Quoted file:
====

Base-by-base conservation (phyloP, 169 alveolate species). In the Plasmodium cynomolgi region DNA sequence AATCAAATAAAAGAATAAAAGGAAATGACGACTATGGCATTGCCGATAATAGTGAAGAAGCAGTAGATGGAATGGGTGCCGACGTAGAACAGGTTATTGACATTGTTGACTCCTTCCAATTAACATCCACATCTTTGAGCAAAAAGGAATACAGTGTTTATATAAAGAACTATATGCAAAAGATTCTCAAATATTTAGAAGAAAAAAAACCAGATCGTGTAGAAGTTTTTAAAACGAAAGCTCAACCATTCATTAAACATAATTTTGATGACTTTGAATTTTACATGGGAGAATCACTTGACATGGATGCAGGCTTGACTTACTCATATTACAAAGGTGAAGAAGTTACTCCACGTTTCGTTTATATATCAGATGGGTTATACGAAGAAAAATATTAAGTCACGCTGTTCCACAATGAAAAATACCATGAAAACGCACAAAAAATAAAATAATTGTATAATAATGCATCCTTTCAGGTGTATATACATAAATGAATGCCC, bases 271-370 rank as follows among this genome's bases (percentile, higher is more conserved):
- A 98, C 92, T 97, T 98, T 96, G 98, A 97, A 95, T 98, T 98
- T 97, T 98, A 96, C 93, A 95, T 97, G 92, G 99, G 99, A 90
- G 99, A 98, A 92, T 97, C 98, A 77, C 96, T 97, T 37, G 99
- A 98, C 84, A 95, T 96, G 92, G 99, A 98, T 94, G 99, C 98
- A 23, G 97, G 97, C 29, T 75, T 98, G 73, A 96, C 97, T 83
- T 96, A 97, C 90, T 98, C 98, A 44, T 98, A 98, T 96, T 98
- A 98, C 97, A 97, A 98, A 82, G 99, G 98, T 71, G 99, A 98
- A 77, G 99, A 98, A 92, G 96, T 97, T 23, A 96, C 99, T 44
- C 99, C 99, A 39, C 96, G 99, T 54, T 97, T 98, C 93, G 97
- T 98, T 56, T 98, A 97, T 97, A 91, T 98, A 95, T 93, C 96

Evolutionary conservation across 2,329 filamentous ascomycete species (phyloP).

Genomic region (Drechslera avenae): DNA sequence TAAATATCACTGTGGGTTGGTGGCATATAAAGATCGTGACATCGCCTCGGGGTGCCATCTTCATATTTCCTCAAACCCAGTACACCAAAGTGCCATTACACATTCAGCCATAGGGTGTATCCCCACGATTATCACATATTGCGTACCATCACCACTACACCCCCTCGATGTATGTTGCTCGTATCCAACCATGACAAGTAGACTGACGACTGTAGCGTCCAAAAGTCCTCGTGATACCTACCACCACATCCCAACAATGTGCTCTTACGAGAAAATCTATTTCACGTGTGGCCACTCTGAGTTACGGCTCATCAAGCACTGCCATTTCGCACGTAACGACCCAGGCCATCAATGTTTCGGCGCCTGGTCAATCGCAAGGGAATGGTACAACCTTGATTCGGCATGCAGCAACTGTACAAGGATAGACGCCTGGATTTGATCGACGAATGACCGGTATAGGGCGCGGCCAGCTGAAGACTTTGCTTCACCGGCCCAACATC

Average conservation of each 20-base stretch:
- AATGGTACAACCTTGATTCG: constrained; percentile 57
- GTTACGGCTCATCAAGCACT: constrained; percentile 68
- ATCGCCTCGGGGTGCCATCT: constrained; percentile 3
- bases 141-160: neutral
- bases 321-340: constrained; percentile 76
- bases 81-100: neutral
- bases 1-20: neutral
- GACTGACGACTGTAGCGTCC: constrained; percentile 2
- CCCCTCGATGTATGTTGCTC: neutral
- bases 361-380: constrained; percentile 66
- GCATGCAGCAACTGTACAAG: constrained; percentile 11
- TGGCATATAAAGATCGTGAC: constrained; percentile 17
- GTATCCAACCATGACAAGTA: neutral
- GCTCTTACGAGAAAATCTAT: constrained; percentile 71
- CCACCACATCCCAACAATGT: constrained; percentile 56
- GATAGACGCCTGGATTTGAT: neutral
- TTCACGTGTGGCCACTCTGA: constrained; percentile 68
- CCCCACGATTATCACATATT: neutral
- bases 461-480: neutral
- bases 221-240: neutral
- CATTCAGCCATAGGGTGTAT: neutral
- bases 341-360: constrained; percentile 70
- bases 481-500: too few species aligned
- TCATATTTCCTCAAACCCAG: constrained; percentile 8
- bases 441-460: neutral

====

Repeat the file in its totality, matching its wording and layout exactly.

Base-by-base conservation (phyloP, 169 alveolate species). In the Plasmodium cynomolgi region DNA sequence AATCAAATAAAAGAATAAAAGGAAATGACGACTATGGCATTGCCGATAATAGTGAAGAAGCAGTAGATGGAATGGGTGCCGACGTAGAACAGGTTATTGACATTGTTGACTCCTTCCAATTAACATCCACATCTTTGAGCAAAAAGGAATACAGTGTTTATATAAAGAACTATATGCAAAAGATTCTCAAATATTTAGAAGAAAAAAAACCAGATCGTGTAGAAGTTTTTAAAACGAAAGCTCAACCATTCATTAAACATAATTTTGATGACTTTGAATTTTACATGGGAGAATCACTTGACATGGATGCAGGCTTGACTTACTCATATTACAAAGGTGAAGAAGTTACTCCACGTTTCGTTTATATATCAGATGGGTTATACGAAGAAAAATATTAAGTCACGCTGTTCCACAATGAAAAATACCATGAAAACGCACAAAAAATAAAATAATTGTATAATAATGCATCCTTTCAGGTGTATATACATAAATGAATGCCC, bases 271-370 rank as follows among this genome's bases (percentile, higher is more conserved):
- A 98, C 92, T 97, T 98, T 96, G 98, A 97, A 95, T 98, T 98
- T 97, T 98, A 96, C 93, A 95, T 97, G 92, G 99, G 99, A 90
- G 99, A 98, A 92, T 97, C 98, A 77, C 96, T 97, T 37, G 99
- A 98, C 84, A 95, T 96, G 92, G 99, A 98, T 94, G 99, C 98
- A 23, G 97, G 97, C 29, T 75, T 98, G 73, A 96, C 97, T 83
- T 96, A 97, C 90, T 98, C 98, A 44, T 98, A 98, T 96, T 98
- A 98, C 97, A 97, A 98, A 82, G 99, G 98, T 71, G 99, A 98
- A 77, G 99, A 98, A 92, G 96, T 97, T 23, A 96, C 99, T 44
- C 99, C 99, A 39, C 96, G 99, T 54, T 97, T 98, C 93, G 97
- T 98, T 56, T 98, A 97, T 97, A 91, T 98, A 95, T 93, C 96

Evolutionary conservation across 2,329 filamentous ascomycete species (phyloP).

Genomic region (Drechslera avenae): DNA sequence TAAATATCACTGTGGGTTGGTGGCATATAAAGATCGTGACATCGCCTCGGGGTGCCATCTTCATATTTCCTCAAACCCAGTACACCAAAGTGCCATTACACATTCAGCCATAGGGTGTATCCCCACGATTATCACATATTGCGTACCATCACCACTACACCCCCTCGATGTATGTTGCTCGTATCCAACCATGACAAGTAGACTGACGACTGTAGCGTCCAAAAGTCCTCGTGATACCTACCACCACATCCCAACAATGTGCTCTTACGAGAAAATCTATTTCACGTGTGGCCACTCTGAGTTACGGCTCATCAAGCACTGCCATTTCGCACGTAACGACCCAGGCCATCAATGTTTCGGCGCCTGGTCAATCGCAAGGGAATGGTACAACCTTGATTCGGCATGCAGCAACTGTACAAGGATAGACGCCTGGATTTGATCGACGAATGACCGGTATAGGGCGCGGCCAGCTGAAGACTTTGCTTCACCGGCCCAACATC

Average conservation of each 20-base stretch:
- AATGGTACAACCTTGATTCG: constrained; percentile 57
- GTTACGGCTCATCAAGCACT: constrained; percentile 68
- ATCGCCTCGGGGTGCCATCT: constrained; percentile 3
- bases 141-160: neutral
- bases 321-340: constrained; percentile 76
- bases 81-100: neutral
- bases 1-20: neutral
- GACTGACGACTGTAGCGTCC: constrained; percentile 2
- CCCCTCGATGTATGTTGCTC: neutral
- bases 361-380: constrained; percentile 66
- GCATGCAGCAACTGTACAAG: constrained; percentile 11
- TGGCATATAAAGATCGTGAC: constrained; percentile 17
- GTATCCAACCATGACAAGTA: neutral
- GCTCTTACGAGAAAATCTAT: constrained; percentile 71
- CCACCACATCCCAACAATGT: constrained; percentile 56
- GATAGACGCCTGGATTTGAT: neutral
- TTCACGTGTGGCCACTCTGA: constrained; percentile 68
- CCCCACGATTATCACATATT: neutral
- bases 461-480: neutral
- bases 221-240: neutral
- CATTCAGCCATAGGGTGTAT: neutral
- bases 341-360: constrained; percentile 70
- bases 481-500: too few species aligned
- TCATATTTCCTCAAACCCAG: constrained; percentile 8
- bases 441-460: neutral